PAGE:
The majority of older Chinese in the United States are immigrants. According to the 2000 U.S. Census, 60.6% of Asian-Americans of all ages, and 71.0% of Asian-and Pacific Islander-Americans over age 65, are foreign-born (He, 2002). These demographics make it imperative for helping professionals to be sensitive to traditions that guide norms, values, expectations, attitudes, and behaviors in those who lived most of their life in another culture. This article looks specifically at Chinese traditional culture and older adults and seeks to describe how adherence to tradition in that age group might be measured. Existing measures of filial piety and acculturation do not tap into this dimension, most likely because of a limited Western understanding of Chinese culture. While both filial piety and acculturation provide very useful information, neither reflects the worldview of an elder who spent the majority of his or her life immersed in, and adhering to, an ancient culture. Measuring acculturation in particular reflects a Western bias because higher levels of change from indigenous to Western culture are usually considered positive. This article suggests that, when evaluating a Chinese elder, cultural sensitivity must include an understanding of the elder’s worldview and how it might exacerbate a problem or, hopefully, contribute to a solution. Green (1998) describes cultural sensitivity in a multi-ethnic society as being open, alert, accepting, and flexible in relations with clients from diverse backgrounds. Other helping professionals go so far as to say that it is not possible to understand another person without clearly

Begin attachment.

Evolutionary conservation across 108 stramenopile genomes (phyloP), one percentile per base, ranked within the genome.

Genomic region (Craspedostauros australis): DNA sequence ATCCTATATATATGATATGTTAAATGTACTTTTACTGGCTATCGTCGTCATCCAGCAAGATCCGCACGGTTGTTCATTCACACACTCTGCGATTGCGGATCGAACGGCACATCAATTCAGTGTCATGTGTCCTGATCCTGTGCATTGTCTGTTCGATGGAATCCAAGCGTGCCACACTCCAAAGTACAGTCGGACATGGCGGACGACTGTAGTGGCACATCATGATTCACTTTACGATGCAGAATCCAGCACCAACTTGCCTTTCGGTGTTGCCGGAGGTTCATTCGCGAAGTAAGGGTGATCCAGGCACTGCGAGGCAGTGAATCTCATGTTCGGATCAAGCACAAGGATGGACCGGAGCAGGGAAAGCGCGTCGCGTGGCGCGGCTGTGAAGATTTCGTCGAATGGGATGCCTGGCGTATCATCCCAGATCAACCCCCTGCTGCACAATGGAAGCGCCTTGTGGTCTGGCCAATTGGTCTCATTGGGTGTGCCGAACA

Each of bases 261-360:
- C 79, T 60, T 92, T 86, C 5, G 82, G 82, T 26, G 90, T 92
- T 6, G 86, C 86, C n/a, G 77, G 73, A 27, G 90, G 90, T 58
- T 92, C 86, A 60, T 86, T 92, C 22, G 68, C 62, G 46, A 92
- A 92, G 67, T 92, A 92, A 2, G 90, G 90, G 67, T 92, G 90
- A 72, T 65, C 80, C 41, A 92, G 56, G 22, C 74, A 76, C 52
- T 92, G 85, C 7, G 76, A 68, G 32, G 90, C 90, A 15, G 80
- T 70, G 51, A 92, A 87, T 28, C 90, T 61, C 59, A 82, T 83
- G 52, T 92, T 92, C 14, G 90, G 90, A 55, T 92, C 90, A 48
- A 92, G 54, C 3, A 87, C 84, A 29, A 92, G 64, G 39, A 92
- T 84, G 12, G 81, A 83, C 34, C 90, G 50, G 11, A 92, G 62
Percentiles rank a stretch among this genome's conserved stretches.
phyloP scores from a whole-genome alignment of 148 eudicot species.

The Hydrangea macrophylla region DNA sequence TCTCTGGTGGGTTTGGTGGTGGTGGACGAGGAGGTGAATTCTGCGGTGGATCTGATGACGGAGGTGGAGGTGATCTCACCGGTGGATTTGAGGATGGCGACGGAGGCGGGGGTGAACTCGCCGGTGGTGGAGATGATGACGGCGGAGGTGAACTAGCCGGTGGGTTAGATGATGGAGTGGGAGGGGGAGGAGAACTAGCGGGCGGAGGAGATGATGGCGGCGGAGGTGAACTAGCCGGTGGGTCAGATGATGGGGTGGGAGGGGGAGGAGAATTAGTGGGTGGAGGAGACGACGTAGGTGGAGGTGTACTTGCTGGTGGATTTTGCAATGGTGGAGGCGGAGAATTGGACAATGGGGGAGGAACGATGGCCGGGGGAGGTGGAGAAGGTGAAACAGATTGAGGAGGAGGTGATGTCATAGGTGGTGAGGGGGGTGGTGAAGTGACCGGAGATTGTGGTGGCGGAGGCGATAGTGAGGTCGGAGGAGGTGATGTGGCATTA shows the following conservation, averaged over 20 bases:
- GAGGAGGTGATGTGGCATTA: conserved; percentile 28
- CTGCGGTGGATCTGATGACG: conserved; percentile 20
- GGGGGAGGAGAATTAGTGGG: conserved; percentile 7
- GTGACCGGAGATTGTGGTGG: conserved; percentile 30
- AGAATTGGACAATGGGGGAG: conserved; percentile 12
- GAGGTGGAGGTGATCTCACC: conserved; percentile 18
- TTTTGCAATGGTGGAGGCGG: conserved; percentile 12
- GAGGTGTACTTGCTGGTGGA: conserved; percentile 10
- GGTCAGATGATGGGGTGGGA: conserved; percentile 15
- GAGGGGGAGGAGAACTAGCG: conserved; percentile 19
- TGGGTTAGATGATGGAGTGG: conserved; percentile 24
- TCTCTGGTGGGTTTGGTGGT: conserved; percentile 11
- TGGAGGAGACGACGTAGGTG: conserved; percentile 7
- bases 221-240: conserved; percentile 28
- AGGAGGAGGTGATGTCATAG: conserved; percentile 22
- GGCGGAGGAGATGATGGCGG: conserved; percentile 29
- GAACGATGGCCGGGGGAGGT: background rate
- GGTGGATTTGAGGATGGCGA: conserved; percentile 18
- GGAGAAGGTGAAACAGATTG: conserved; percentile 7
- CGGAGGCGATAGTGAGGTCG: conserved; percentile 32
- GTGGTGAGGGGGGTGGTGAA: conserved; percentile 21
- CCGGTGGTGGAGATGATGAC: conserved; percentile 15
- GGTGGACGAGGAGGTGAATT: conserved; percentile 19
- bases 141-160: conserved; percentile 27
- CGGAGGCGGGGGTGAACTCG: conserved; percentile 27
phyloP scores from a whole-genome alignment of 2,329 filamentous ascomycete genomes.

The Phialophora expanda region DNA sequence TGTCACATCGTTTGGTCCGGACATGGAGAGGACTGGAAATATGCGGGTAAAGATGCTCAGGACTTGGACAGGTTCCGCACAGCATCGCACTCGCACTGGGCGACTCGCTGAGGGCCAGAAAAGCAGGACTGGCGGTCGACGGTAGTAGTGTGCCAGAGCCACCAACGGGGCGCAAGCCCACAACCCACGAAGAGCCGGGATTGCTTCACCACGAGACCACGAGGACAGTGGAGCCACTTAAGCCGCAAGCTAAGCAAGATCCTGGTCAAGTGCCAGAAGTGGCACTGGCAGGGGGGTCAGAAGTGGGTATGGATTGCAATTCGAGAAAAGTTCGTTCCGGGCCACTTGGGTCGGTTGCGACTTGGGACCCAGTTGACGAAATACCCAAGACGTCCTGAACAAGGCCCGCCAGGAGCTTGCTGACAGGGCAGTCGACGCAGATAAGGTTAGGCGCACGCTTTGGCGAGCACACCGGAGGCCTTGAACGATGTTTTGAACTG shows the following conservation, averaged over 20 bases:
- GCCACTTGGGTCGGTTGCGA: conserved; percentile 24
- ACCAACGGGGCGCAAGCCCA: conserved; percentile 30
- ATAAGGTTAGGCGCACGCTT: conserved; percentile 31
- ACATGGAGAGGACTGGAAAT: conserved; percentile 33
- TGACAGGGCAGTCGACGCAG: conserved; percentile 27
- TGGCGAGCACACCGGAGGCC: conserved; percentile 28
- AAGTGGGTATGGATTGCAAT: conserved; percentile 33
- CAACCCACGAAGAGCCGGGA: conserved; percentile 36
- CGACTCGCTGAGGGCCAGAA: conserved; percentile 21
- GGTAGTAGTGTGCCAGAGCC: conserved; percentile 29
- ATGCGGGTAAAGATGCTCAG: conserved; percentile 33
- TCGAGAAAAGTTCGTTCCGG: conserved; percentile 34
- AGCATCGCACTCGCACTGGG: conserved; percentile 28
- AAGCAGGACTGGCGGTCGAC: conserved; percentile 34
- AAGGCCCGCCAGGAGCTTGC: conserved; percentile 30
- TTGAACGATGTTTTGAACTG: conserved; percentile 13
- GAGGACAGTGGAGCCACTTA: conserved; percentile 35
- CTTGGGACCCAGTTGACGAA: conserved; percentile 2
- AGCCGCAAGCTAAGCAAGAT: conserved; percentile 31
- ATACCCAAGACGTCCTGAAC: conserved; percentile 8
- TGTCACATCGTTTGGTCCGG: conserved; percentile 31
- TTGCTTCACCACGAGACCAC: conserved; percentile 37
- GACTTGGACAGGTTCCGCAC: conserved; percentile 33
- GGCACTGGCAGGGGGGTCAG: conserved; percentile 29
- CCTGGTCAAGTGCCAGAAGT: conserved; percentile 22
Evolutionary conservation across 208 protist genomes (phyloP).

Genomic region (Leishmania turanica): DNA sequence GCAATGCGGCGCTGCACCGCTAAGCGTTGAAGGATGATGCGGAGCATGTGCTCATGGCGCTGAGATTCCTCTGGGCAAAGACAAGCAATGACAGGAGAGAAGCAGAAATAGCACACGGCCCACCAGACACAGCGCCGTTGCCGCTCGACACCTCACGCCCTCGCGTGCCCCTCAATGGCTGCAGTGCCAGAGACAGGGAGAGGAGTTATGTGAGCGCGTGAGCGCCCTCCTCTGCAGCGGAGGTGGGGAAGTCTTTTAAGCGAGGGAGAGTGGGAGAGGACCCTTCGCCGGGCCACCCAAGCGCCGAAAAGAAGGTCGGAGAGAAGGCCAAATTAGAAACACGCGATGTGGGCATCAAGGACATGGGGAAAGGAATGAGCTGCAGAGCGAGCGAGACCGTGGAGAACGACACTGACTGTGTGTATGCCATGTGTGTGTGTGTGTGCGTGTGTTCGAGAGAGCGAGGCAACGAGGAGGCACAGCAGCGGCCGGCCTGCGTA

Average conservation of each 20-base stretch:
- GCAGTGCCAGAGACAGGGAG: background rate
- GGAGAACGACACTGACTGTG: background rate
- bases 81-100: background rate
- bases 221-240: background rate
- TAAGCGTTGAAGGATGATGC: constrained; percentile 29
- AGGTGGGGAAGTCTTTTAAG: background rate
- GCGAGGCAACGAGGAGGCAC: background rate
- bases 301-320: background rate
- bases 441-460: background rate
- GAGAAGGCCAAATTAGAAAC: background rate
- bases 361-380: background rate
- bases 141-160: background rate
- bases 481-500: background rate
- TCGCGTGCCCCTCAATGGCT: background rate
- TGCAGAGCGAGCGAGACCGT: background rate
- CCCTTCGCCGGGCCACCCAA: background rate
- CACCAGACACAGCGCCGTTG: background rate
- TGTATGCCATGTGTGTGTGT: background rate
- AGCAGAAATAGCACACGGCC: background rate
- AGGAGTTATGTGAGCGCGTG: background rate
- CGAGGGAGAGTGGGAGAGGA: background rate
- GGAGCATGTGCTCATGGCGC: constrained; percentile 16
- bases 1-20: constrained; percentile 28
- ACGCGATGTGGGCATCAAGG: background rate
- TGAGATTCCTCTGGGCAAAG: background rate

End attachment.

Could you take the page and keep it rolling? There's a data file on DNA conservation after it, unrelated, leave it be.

understanding his/her traditional base (Ivey, Ivey, and Simek-Morgan, 1997; Sue, Ivey, and Pedersen, 1996). More specifically, Duan and Wang (2000) proposed that, by not considering cultural demands, any lasting and effective change for Chinese clients could be precluded. It follows, then, that helping professionals can benefit from accepting the notion of individual worldviews. A worldview can be described as the ways that a person perceives his/her self in relation to the world and how those perceptions affect thoughts, decisions, behavior, and interpretation of events (Sue, 1981). Thus, developing a measure of tradition, from the perspective of the older person, could prove useful to understanding the relationship between adherence to tradition and various psychosocial outcomes.